Keladi candik (Alocasia longiloba Miq.) petiole extracts promote wound healing in a full thickness excision wound model in rats
Nurul Hazirah Che Hamzah1, Arifullah Mohammed1, KNS Sirajudeen2, Mohd Asnizam Asari3, Zulhazman Hamzah4, Ibrahim Khalivulla Shaik5
1 Faculty of Agro-Based Industry, Universiti Malaysia Kelantan, 17600 Jeli, Kelantan, Malaysia
2 Department of Chemical Pathology, School of Medical Sciences, Universiti Sains Malaysia, 16150 Kubang Kerian, Kelantan, Malaysia
3 Department of Anatomy, School of Medical Sciences, Universiti Sains Malaysia, Health Campus 16150 Kubang Kerian, Kelantan, Malaysia
4 Faculty of Sains Bumi, Universiti Malaysia Kelantan, 17600 Jeli, Kelantan, Malaysia
5 Faculty of Pharmaceutical Sciences, UCSI University, 56000 Cheras, Kuala Lumpur, Malaysia
Dr. Arifullah Mohammed
Faculty of Agro-Based Industry, Universiti Malaysia Kelantan, 17600 Jeli, Kelantan
Department of Chemical Pathology, School of Medical Sciences, Universiti Sains Malaysia, Kubang Kerian, Kelantan
Source of Support: This work is supported by Fundamental Research Grant Scheme (FRGS) (Grant
Number: R/FRGS/A07.00/00710A/002/2016/000374), Conflict of Interest: None
Objective: To investigate the wound-healing effect of Alocasia longiloba (A. longiloba) petiole extract on wounds in rats.
Methods: Twenty-two male Sprague-dawley rats were randomly assigned to receive 10% solcoseryl gel, phosphate buffer saline, 50% ethanol, 95% ethanol and hexane extracts of A. longiloba at 1.5%, 3% and 6% doses, respectively. A full thicknesses wound (6 mm) was created on the dorsal of the rat; and all rats were applied with the extract solutions, 10% solcoseryl gel and phosphate buffer saline once a day topically until day 12. The wound was photographed on day 1, 6 and 12, and the percentage of wound contraction was calculated. On day 12, rats were sacrificed and histological examination of granulation tissue was carried out using haematoxylin & eosin and Masson’s Trichrome stain to determine the wound healing effect.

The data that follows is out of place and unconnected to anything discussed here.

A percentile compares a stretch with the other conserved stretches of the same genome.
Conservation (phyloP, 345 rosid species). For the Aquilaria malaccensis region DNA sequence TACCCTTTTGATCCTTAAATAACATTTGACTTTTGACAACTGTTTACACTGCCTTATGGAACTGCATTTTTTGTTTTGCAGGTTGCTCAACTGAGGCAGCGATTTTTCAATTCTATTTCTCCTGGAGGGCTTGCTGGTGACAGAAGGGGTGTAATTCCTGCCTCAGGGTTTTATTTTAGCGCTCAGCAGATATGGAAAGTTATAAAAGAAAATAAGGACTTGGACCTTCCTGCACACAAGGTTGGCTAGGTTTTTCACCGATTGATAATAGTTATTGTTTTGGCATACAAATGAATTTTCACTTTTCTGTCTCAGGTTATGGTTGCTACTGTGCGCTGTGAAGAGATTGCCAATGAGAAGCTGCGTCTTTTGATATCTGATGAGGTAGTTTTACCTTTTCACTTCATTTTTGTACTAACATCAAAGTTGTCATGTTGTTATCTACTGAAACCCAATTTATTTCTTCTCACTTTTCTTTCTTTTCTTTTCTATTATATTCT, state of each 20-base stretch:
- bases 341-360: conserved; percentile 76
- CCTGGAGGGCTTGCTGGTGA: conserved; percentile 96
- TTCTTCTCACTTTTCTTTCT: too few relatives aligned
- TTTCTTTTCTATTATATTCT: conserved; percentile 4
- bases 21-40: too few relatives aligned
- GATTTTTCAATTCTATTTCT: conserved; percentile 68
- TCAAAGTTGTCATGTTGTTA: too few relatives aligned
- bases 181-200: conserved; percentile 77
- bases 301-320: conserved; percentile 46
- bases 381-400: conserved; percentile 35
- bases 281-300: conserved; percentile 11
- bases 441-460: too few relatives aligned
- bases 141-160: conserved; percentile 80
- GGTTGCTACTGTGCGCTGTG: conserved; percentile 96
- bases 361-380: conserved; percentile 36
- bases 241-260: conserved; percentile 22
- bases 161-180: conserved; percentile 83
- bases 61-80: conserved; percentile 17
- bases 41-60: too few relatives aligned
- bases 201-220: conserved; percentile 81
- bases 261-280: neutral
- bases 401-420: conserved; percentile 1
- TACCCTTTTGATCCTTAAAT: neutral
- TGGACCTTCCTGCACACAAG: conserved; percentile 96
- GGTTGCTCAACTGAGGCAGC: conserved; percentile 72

Results: In this study, 6% of 50% and 95% ethanol extracts of A. longiloba showed 82.50% and 82.32% wound contraction, respectively, and were comparable with 10% solcoseryl gel (82.30%). Meanwhile, phosphate buffer saline treated group showed the lowest wound contraction (69.86%). Histological assessment of wound treated with 6% of 95% ethanol extract of A. longiloba showed distinct epidermal and dermal layer, higher proliferation of fibroblast and more angiogenesis with collagen compared to other wound treated groups.
Conclusions: A. longiloba petiole extracts have a wound healing potential and 6% of 95% ethanol extract of A. longiloba is more effective. Further studies are required to understand the wound healing mechanism of action of the extract.